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Reduced Lymphoid Hyperplasia of the Terminal Ileum: A New Endoscopic Feature in Crohn's Disease

Cadranel, S; Salame, A; Bontem, P; Scaillon, M

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Journal of Pediatric Gastroenterology and Nutrition: November 2006 - Volume 43 - Issue - p S40
doi: 10.1097/01.mpg.0000256231.78019.6f
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Background: The incidence of IBD, especially Crohn's disease is increasing in childhood. Endoscopy is a useful tool for the diagnosis and the follow up of the lesions and the efficacy of the treatments and its effects on the mucosal. Efforts should be done to explore the terminal ileum after catheterisation of the ileo-caecal valvula in order to assess the lesions that can involve the terminal ileum in Crohn's disease. In the normal terminal ileum lymphoid hyperplasia is physiological and corresponds to Peyer's patches.

Aim: Are Peyer's patches present in children with IBD?

Methods: In 2004-2005 108 ileoscopies were performed in 88 children for several indications including Crohn's disease in 31 and ulcerative colitis in 10. In 11 IBD patients the procedure was repeated. The terminal ileum was systematically catheterised and lymphoid hyperplasia evaluated before taking biopsy samples.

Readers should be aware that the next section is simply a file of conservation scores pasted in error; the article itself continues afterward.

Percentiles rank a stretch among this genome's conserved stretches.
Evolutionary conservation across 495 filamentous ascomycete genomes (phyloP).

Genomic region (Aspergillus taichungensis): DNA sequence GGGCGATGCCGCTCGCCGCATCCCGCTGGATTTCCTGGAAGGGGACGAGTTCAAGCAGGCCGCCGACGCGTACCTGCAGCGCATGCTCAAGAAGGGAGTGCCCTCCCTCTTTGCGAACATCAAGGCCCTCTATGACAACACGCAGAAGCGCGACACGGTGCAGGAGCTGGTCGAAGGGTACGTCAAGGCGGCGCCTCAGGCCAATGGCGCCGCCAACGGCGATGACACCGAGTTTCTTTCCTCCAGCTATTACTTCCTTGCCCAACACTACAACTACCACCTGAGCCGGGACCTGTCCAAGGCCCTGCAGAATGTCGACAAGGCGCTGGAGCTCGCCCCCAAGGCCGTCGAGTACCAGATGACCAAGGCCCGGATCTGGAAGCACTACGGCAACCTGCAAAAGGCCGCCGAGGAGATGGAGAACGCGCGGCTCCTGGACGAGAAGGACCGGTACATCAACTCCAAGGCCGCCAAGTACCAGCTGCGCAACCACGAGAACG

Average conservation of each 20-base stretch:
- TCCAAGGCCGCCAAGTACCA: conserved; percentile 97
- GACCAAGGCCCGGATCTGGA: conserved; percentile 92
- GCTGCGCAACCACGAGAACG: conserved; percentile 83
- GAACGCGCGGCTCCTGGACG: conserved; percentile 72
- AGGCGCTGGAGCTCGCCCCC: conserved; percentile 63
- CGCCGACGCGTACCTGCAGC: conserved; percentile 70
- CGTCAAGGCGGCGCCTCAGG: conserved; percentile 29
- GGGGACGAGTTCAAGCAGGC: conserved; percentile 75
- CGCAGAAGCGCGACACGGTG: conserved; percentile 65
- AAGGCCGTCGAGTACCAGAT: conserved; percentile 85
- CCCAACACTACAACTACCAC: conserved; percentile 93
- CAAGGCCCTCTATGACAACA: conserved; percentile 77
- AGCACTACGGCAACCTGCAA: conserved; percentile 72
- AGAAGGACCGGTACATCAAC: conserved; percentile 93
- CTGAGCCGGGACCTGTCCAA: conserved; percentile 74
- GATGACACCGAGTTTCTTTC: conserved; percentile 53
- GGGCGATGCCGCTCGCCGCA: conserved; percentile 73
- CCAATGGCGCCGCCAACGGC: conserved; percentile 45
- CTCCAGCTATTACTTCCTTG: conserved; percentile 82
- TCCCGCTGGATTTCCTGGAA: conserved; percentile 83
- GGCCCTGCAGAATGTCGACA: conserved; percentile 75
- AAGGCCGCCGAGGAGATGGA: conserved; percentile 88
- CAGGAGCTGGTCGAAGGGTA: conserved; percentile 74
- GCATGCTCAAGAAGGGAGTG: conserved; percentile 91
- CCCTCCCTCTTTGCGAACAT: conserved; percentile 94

Results: Lymphoid hyperplasia was a constant feature in non-IBD patients. It was prominent and even exaggerated in children with allergy (sometimes involving also the colon) and in patients with infectious ileo-colitis due to Yersinia enterocolitica. On the contrary lymphoid hyperplasia was strikingly either absent or very modest in children with Crohn's disease on steroid treatment but also some cases before starting treatment. A normal lymphoid hyperplasia reappeared in one child with ulcerative colitis in remission, after several years of heavy steroid treatment.

Conclusions: The reduction of lymphoid hyperplasia of the terminal ileum in children with Crohn's disease may indicate a dysfunction at the level of Peyer's patches and deserves confirmation in newly diagnosed children with Crohn's disease and can constitute a helpful hallmark of the disease.

© 2006 Lippincott Williams & Wilkins, Inc.